Should Steelers offer Pat Freiermuth a contract extension?

Pat Freiermuth has expressed interest in finishing his career as a Pittsburgh Steeler, but should the Steelers offer him an extension?
New England Patriots v Pittsburgh Steelers
New England Patriots v Pittsburgh Steelers / Joe Sargent/GettyImages

Pat Freiermuth has had an up-and-down career thus far in the NFL. He has shown flashes of greatness at the NFL level, showing his potential to be a legitimate weapon in the passing game. However, injuries and inconsistency have limited his production.

With Freiermuth entering the final year of his rookie contract, the Steelers will have a decision to make before this season, on if they should lock him in long-term or not.

The case for a Freiermuth extension

The case for a Freiermuth extension is simple, he has been a productive tight end for the Steelers, yet his numbers haven't been great due to poor quarterback production. Signing Freiermuth to a long-term deal off a down season could mean the Steelers get him at a bargain.

He flashed the ability to be a valuable red zone weapon in his rookie season with Roethlisberger under center and has proven to be the perfect old-school receiving option as an underneath option to move the chains. However, his production was hampered this past season due to the offense boycotting the middle of the field.

Whether it was Kenny Pickett or Matt Canada doesn't matter, either way, the offense chose to attack defenses through the air via the check-down or outside the hashes. Not only is this a more difficult way to move the ball, but it also phased Freiermuth out of the offense for the most part.

Freiermuth does most of his damage in the middle of the field, on third downs, and in the red zone, however, the Steelers didn't get to the red zone much and threw mostly check-downs to Jaylen Warren on third downs.

With Arthur Smith as the new offensive coordinator and Kenny Pickett no longer on the roster, the Steelers will likely feature a run-centric offense with lots of play-action. This is great for Freiermuth, as the tight end is a big part of Arthur Smith's offensive philosophy, and could have a career year if he stays healthy. Signing him to an extension before that happens would get him at a much more team-friendly price then he may see if he plays well and tests the open market.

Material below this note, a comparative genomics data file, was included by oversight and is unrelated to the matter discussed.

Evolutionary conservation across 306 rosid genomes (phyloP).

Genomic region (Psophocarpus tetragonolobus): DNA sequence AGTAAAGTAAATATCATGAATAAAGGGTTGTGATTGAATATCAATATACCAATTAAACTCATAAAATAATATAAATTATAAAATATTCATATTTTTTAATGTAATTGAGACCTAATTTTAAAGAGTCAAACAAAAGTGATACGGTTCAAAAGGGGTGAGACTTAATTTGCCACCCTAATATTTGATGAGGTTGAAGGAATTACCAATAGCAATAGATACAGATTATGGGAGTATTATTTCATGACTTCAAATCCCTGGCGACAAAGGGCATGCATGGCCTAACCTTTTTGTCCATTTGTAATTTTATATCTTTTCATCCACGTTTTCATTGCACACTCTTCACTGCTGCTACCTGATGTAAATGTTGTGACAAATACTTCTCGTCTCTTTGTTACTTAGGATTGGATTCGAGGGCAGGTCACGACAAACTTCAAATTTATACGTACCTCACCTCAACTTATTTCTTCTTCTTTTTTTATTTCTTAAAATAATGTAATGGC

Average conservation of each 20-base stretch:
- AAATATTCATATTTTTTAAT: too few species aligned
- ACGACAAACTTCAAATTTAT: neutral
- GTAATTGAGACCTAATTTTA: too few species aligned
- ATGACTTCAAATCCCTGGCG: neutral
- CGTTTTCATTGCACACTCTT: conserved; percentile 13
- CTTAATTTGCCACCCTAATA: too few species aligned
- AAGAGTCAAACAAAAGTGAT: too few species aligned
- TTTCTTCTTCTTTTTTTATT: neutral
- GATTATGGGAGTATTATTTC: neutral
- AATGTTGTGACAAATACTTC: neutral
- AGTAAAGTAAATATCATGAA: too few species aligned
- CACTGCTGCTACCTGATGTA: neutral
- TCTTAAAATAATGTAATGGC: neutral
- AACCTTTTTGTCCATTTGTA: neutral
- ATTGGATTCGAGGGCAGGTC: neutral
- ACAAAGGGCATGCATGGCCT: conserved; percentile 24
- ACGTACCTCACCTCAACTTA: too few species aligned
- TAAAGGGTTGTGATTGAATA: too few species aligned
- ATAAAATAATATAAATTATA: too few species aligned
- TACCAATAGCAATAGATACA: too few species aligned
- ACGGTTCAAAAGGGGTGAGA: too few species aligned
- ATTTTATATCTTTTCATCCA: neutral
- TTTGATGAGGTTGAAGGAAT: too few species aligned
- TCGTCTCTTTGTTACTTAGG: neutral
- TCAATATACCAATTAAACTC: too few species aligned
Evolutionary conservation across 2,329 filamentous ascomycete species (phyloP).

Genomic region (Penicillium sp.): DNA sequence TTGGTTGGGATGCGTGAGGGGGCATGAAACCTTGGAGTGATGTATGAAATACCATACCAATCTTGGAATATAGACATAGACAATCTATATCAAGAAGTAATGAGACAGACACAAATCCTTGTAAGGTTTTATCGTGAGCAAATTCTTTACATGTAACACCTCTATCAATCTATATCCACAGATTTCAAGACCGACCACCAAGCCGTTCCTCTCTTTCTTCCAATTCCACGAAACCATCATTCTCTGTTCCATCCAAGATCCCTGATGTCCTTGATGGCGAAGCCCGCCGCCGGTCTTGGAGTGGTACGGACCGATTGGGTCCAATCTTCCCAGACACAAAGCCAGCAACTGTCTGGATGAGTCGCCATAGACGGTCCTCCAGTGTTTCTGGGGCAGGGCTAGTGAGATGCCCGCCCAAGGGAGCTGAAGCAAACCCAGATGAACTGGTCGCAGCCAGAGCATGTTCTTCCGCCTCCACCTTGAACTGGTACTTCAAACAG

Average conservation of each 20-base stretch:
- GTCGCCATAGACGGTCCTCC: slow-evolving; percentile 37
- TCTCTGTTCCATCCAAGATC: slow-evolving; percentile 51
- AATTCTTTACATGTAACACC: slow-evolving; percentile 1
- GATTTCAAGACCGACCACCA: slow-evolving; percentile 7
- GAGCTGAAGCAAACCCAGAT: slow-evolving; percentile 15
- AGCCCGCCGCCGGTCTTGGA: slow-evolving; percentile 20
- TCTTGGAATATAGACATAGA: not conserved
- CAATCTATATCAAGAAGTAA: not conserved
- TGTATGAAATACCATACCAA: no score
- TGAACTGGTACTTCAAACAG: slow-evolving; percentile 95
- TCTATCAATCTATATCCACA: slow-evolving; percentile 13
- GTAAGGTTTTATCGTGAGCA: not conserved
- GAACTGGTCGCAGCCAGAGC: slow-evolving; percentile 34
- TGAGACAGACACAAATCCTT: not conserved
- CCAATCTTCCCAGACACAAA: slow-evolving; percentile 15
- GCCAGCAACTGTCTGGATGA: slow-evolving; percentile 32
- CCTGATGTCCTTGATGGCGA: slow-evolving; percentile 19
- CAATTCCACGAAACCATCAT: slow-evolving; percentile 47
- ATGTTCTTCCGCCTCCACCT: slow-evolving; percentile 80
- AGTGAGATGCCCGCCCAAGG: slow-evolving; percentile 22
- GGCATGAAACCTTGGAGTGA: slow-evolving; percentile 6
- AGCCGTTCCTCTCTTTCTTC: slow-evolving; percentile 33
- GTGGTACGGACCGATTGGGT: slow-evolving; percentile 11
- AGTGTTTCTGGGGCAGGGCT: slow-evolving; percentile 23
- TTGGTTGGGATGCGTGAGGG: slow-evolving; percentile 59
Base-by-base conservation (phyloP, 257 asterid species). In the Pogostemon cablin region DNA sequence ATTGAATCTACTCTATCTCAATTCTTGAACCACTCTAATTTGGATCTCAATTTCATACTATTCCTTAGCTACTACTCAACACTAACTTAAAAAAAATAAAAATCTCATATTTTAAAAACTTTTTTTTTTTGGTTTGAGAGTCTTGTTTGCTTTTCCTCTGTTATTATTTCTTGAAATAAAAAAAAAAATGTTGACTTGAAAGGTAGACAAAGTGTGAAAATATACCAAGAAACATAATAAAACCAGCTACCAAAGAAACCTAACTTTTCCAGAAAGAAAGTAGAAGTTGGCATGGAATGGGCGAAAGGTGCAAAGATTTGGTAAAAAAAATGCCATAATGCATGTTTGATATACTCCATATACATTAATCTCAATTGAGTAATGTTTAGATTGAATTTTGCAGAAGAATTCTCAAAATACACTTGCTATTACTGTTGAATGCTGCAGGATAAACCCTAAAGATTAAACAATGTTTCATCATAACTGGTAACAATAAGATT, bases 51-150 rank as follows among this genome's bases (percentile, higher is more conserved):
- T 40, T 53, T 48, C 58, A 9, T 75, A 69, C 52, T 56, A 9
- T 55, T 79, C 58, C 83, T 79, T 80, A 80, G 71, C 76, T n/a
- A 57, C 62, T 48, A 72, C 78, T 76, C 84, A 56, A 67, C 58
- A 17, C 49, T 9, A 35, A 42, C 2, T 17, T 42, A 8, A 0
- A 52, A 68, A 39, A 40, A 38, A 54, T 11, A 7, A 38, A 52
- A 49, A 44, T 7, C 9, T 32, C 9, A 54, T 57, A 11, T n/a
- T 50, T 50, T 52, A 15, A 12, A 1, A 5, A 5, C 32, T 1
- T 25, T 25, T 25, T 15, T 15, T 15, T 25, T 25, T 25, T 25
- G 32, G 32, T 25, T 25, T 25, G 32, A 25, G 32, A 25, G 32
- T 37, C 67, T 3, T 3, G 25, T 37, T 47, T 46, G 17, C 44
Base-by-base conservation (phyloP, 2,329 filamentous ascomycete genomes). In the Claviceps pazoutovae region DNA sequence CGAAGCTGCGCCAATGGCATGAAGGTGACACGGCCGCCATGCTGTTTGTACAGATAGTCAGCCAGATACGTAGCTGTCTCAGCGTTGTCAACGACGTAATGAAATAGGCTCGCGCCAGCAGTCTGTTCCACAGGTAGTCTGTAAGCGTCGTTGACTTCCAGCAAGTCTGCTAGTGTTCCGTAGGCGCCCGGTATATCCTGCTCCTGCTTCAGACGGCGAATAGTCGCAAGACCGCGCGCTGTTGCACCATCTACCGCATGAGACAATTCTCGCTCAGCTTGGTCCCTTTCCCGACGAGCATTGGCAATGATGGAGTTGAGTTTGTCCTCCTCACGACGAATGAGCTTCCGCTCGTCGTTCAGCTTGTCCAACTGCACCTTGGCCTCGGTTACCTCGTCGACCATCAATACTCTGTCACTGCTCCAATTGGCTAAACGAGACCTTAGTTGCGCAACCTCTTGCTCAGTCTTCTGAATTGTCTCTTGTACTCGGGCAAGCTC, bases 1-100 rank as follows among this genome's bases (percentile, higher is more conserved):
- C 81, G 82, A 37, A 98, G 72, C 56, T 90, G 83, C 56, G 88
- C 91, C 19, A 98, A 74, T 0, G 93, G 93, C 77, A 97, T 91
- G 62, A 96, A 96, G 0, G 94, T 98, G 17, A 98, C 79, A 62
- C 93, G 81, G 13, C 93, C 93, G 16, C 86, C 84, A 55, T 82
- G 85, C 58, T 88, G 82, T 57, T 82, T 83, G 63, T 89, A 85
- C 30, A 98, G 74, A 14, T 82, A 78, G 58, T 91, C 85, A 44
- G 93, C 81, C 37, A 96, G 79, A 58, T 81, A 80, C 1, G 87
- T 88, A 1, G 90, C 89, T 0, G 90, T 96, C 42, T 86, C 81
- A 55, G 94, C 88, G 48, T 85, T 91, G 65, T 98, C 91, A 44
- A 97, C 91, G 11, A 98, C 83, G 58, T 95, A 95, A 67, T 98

The case against extending Pat Freiermuth

Despite everything mentioned above, the case against extending him is also pretty simple, it is a risk. As previously mentioned he has had trouble staying healthy, particularly with concussions, and has been inconsistent when he is on the field.

While the argument of the poor offensive game plan and poor quarterback play is true, at the end of the day, he hasn't produced to the level that the team and fans hoped he would.

Lack of consistent production and health concerns make it hard to justify locking him up at an increased salary long-term. Once a player is making big money there are no excuses, the expectation is for him to perform, regardless of the situation, and Freiermuth has not yet proven that he can do that.

Tight ends don't make much money in general, as even the highest-paid players such as Darren Waller, T.J. Hockenson, and George Kittle are only making between $15 and $17 million, per Over the Cap. It is unlikely that he will have a year good enough to justify paying him among the elite of the elite so why not gamble and hope being in a contract year motivates him?

If he plays well then you can pay him in the offseason if you still want to, as he will likely command a deal similar to the $12 million per year that Dalton Schultz signed for this offseason. If he doesn't play well or gets hurt again then either let him walk or bring him back on a much more affordable deal.

Ultimately, I believe the Steelers should entertain a conversation about a contract extension and see his asking price. While I believe they should play this season out and determine what they will do with him next offseason, if his asking price is a number that they view as a bargain and not much of a risk, then, by all means, sign him long-term.